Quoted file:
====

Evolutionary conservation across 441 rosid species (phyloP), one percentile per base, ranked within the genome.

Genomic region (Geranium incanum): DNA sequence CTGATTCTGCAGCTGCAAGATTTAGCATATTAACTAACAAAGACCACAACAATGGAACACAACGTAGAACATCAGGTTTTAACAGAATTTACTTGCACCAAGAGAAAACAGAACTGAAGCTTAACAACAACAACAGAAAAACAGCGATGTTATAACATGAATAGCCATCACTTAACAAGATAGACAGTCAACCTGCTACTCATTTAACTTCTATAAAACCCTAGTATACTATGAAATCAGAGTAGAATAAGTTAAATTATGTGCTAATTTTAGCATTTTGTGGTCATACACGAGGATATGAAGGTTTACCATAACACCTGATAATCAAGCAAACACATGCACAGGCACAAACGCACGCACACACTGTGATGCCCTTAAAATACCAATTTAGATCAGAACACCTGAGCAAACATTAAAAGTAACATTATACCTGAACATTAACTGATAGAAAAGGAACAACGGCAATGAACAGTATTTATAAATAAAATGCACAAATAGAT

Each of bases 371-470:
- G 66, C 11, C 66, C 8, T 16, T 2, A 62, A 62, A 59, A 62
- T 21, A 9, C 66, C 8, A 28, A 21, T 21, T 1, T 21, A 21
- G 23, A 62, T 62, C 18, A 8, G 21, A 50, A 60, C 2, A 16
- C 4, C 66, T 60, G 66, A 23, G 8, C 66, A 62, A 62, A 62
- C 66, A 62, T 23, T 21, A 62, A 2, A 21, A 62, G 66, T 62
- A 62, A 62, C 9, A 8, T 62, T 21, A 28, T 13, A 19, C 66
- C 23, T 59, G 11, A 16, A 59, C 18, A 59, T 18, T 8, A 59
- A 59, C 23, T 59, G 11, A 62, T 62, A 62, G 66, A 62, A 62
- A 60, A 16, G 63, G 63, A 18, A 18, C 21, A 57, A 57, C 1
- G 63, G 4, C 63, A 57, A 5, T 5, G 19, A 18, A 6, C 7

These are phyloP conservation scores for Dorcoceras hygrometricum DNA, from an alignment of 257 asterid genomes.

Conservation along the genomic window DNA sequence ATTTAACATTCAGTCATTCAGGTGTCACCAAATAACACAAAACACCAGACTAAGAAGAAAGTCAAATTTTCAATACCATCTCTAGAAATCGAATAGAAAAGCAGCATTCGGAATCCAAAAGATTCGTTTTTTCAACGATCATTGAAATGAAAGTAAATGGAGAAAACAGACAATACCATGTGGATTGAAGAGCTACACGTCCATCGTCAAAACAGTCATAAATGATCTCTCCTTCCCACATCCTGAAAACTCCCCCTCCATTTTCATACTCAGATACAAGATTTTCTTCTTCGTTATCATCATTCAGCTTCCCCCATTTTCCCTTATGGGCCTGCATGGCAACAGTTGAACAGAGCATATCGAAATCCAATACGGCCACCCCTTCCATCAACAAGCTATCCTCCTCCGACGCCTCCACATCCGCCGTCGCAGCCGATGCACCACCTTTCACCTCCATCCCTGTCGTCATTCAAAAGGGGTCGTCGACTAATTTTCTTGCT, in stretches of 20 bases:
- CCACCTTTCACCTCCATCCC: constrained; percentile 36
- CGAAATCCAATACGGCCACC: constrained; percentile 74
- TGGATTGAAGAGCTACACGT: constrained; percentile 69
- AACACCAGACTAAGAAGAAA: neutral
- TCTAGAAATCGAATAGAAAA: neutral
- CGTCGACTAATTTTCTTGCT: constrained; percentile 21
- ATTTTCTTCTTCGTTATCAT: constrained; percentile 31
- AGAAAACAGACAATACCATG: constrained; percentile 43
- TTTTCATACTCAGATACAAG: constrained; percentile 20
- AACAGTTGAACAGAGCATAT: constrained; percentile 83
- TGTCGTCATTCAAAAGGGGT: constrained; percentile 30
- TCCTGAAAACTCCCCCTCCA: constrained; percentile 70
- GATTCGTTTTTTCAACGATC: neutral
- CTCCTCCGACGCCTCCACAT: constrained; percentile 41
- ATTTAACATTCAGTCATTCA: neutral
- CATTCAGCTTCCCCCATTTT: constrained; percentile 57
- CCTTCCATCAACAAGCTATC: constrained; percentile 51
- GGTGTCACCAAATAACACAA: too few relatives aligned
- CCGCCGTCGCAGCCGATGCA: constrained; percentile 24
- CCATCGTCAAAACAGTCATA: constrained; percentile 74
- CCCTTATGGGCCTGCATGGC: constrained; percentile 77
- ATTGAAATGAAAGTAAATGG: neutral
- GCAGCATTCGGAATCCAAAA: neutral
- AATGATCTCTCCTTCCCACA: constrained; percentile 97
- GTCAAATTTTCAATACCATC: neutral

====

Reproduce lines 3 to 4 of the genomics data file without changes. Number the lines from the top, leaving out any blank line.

Each of bases 371-470:
- G 66, C 11, C 66, C 8, T 16, T 2, A 62, A 62, A 59, A 62